Just as the lacrosse team proves a success through its collaboration between the teacher and his students, so too does The Grizzlies make an impact by honestly and faithfully representing the community it depicts. Director Miranda de Pencier, who produced the Oscar-winner Beginners, adopts Russ’s collaborative spirit and lets the words and experiences of her predominantly Inuit cast drive the story. The Grizzlies features several collaborators from the North, including Angry Inuk director Alethea Arnaquq-Baril in a producer credit (she also has a brief cameo as one of the townspeople). The film achieves a sense of authenticity as it invites audiences into the homes of Kugluktuk residents and shows their family dynamics, both the good and the bad, which inspire the students to commit themselves to Russ’s team.

The film finds an excellent ensemble in the young stars who comprise the lacrosse team with Paul Nutarariaq providing a quietly compelling presence Zach, a troubled student in Russ’s class but a silent leader, while Booboo Stewart breathes grit and resilience into the film as Kyle, a student who doubts his abilities and rallies the team’s spirit in the end. Emerald MacDonald is the heart of the film as Miranda, the Grizzlies’ bashful administrative who leans invaluable leadership roles through her work with the team, while Anna Lambe carries some of the film’s most poignant moments as Spring, an artistic young woman who experiences tremendous loss. Schnetzer, who previously appeared in Xavier Dolan’s The Death and Life of John F. Donovan, holds the film together with Russ’s observant and inquisitive spirit, but he admirably steps back and lets his young co-stars take the lead of the film while avoiding the clich├ęs one often finds in sports dramas and white saviour films.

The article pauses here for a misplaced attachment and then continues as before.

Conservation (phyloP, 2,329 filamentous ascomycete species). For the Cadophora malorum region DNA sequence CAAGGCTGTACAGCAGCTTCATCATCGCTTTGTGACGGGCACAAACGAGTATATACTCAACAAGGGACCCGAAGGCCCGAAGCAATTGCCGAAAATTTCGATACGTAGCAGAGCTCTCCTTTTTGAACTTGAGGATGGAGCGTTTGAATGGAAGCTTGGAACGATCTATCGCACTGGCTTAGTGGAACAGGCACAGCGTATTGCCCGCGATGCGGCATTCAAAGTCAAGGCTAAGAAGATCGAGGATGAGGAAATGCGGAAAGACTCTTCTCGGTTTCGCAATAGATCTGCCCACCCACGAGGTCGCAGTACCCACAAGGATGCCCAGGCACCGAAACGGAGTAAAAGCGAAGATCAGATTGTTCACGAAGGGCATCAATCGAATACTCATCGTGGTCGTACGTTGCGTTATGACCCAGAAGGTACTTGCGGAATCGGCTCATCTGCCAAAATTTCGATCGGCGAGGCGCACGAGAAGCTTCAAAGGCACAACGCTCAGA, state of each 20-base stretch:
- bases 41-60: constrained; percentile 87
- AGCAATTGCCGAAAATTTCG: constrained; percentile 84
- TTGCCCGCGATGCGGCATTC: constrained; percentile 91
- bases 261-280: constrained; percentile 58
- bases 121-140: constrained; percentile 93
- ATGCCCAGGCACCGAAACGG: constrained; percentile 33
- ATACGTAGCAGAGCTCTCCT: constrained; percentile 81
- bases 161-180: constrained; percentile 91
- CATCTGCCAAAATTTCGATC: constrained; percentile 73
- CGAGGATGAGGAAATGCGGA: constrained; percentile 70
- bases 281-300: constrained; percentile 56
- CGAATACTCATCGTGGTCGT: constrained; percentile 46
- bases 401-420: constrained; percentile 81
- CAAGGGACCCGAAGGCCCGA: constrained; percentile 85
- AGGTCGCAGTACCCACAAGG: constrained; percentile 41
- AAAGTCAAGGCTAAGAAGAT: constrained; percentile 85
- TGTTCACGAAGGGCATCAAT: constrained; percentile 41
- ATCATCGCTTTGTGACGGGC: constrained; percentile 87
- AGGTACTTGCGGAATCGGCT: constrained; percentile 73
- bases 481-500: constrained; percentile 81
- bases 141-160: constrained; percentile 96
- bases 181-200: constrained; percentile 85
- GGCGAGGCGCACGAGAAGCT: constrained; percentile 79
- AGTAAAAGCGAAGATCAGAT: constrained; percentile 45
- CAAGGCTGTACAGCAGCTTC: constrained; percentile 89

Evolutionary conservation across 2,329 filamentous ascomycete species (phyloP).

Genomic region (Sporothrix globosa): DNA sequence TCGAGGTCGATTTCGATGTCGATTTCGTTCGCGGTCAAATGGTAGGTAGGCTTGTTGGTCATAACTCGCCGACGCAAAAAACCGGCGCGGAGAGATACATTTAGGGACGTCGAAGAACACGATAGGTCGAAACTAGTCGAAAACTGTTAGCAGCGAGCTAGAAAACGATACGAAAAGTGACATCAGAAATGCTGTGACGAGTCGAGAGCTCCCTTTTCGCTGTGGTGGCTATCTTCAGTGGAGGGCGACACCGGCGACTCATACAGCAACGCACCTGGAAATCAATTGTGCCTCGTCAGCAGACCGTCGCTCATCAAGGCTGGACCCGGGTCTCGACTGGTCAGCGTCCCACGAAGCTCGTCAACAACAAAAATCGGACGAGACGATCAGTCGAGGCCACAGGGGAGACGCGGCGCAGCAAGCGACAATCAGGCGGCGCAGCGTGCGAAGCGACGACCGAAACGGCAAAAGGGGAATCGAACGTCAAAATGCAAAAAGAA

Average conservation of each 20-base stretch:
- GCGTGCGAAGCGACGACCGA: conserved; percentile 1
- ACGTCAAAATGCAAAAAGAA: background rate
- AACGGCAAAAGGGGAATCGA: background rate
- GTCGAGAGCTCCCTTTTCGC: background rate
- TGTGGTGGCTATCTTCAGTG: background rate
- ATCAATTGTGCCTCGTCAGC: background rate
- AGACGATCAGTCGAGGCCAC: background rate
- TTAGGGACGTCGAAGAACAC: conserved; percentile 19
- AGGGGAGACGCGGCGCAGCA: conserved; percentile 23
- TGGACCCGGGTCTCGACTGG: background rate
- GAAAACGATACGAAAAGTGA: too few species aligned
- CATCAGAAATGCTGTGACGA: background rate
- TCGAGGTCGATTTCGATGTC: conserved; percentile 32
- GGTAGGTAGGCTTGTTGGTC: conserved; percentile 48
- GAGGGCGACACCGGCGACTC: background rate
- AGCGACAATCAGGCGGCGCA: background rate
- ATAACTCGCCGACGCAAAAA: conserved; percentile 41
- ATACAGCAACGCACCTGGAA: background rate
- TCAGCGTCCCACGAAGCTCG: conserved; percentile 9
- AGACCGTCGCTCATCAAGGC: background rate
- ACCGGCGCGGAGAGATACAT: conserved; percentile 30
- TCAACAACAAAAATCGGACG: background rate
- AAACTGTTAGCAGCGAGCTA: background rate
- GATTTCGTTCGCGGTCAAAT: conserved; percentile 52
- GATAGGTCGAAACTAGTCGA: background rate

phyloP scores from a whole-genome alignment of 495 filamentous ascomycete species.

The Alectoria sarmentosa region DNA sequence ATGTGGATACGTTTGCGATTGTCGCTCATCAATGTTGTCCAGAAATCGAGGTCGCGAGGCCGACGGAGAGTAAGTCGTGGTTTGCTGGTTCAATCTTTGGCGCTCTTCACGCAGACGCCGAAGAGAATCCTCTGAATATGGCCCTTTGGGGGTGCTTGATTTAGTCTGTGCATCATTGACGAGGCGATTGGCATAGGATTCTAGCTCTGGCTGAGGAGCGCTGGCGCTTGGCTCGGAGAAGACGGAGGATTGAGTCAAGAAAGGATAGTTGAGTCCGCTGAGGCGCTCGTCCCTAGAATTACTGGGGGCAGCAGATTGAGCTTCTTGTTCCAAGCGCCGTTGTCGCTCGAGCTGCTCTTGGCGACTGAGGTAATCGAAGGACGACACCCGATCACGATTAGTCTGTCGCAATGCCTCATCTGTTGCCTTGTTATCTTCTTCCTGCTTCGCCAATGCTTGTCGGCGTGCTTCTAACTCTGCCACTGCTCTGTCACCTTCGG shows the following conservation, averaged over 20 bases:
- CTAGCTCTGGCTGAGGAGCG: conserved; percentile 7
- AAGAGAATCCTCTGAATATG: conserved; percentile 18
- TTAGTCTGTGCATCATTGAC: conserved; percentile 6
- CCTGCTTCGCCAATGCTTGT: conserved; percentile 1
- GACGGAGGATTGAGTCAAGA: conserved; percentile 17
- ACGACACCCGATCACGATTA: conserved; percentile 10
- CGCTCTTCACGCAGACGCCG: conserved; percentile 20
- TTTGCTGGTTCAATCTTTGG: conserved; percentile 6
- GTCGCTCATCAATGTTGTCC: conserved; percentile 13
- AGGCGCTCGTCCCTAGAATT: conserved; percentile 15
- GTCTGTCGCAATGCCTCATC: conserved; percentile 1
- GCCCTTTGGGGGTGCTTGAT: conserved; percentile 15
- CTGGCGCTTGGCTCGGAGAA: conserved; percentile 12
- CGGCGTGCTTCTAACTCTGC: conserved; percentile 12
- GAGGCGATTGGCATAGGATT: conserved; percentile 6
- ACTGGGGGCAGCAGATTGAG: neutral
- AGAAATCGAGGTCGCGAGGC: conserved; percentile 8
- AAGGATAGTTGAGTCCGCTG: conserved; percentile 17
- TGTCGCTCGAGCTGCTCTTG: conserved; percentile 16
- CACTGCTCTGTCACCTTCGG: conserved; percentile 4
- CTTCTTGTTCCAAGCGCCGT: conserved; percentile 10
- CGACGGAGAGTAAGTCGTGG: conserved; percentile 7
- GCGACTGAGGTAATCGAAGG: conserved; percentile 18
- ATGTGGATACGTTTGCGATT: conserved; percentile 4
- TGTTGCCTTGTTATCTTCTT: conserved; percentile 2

The Grizzlies is moving and inspiring, but it doesn’t sugar coat the story at its heart. The power of the film lies in holding up a mirror to the hardships that the youths of Kugluktuk face outside the lacrosse field, and The Grizzlies admirably confronts concerns for mental illness while giving a platform to the systemic inequities that continue to trouble the youth to this day. There’s also a worthwhile message about finding common ground with outsiders to one’s community as the climactic moment of The Grizzlies sees Janace and the elders ideological odds with Russ as she wonders if an outsider can actually be trusted to have the community’s best interests at heart. The Grizzlies, after all, is about the hope and spirit that the exercise provided to the youths of Kugluktuk, and one feels the same cathartic effect on the actors in the beautiful film that de Pencier and her team has made.

The Grizzlies opens in Toronto on April 19.